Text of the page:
12th & 13th May 2014 - Dorset (part 2)

Monday 12th May (am) - Corfe Castle
This morning me and the old ruins (sorry ladies) headed to visit another old ruin, Corfe Castle.  I wasn't expecting to see much in the way of wildlife but me being me I kept my eyes peeled and actually saw a few interesting bits and pieces between the showers.  The highlight being a Wall butterfly that was flitting around the remains of the keep.  Also of interest was a family of Ravens (including 2 juveniles) that were perched up on the highest point of the castle.

Juvenile Ravens at Corfe Castle

Monday 12th May (evening) - Hartland Moor
This evening I went solo and decided to pay a visit to the Stoborough side of the moor just before dusk.  I was hoping to hear a Nightjar churring as it went dark but alas no such joy.    That said earlier that evening I had some cracking views of a ♂ Dartford Warbler singing away from a gorse bush, flushed a Woodlark and had a close encounter with a  Sika Deer.  Then bit later on I saw a nice herd of Sika feeding on the short lawns on the NE edge of Stoborough Heath.  They looked resplendent in the evening sunshine whilst the sound of a nearby Cuckoo calling filled the air...magical.  I really do love lowland heaths!

Sika Deer (Cervus nippon)

Sika Deer Herd - Stoborough

Click on image to enlarge

Dartford Warbler (Sylvia undata) ♂

Tuesday 13th May (am) - RSPB Radipole Lake
This morning we visited the RSPB's Radipole Lake Reserve.  This reserve really is a bit of a wildlife oasis situated in the heart of Weymouth.  The reserve was full of the sound of singing warblers with the Reed Warblers being particularly vocal.  Every so often we were also treated to the explosive call of one of the reserves many Cetti's Warblers.  A Sandwich Tern was out fishing over the open water.

The highlight for me though was getting cracking views of the ♂ Marsh Harrier hunting quite close over the reed bed.  The ♀ Harrier also put in an appearance.  From the hide I also found a cracking ♂ Whinchat flitting down to ground in typical chat fashion from a scrubby bush.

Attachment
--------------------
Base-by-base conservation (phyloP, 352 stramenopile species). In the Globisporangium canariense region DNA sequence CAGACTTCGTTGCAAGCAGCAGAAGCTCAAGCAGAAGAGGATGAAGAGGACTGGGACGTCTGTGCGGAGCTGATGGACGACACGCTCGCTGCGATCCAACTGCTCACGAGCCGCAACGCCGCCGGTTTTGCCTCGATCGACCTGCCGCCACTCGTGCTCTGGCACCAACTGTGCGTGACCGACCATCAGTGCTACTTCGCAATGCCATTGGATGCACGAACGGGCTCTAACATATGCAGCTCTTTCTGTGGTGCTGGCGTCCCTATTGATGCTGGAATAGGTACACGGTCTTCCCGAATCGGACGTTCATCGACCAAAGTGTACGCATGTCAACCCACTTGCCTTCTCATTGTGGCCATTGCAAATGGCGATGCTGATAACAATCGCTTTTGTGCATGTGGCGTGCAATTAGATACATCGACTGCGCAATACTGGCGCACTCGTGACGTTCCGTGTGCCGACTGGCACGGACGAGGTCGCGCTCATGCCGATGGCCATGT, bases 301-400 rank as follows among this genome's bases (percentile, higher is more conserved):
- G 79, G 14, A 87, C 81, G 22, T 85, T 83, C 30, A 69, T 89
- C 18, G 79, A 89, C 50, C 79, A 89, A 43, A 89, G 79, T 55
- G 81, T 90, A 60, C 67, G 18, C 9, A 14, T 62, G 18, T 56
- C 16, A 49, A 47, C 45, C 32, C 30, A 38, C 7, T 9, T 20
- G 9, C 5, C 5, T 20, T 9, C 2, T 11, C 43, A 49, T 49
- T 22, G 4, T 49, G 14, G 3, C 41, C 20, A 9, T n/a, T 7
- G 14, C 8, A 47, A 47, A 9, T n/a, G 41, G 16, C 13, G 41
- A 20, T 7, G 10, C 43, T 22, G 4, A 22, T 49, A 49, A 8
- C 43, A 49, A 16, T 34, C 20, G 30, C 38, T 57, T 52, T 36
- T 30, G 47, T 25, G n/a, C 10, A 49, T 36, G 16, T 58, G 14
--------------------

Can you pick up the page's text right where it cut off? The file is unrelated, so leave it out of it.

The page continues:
Whinchat ♂ (record shot)

By the visitors centre we were treated to good views of a party of Bearded Tits that came through (although none wanted to pose for the camera). On the island opposite a Common Sandpiper was working it's way along the shore line.

Bearded Tit..."No, I won't pose for a photo!"

Tuesday 13th May (pm) - RSPB Lodmoor
In the afternoon we undertook a walk around the RSPB's other Weymouth reserve, Lodmoor.  Lodmoor is situated on the edge of the town and boasts a mosaic of reed bed, open water, saltmarsh, wet grassland and scrub.  

We didn't add any new birds to the day's tally but with the sun shining it was a good walk for Inverts.  A highlight being some really fresh looking Wall butterflies.  The Wall (or Wall Brown as it is sometimes known) used to be a fairly common butterfly across the country but the population crashed during the last 20 years and now it is predominately a coastal butterfly.  It is very scarce now in my native Central England with just small populations dotted about at a handful of quarried sites.  It get's it's name from basking on walls, rocks and stony places.

Wall (Lasiommata megera) 

An immature Broad-bodied Chaser was showing well and a number of moth larvae were found including The Drinker, The Lackey & Scarlet Tiger were encountered during the walk.

Broad-bodied Chaser (Libellula depressa)

Scarlet Tiger (Callimorpha dominula) larva

The Lackey (Malacosoma neustria) larva

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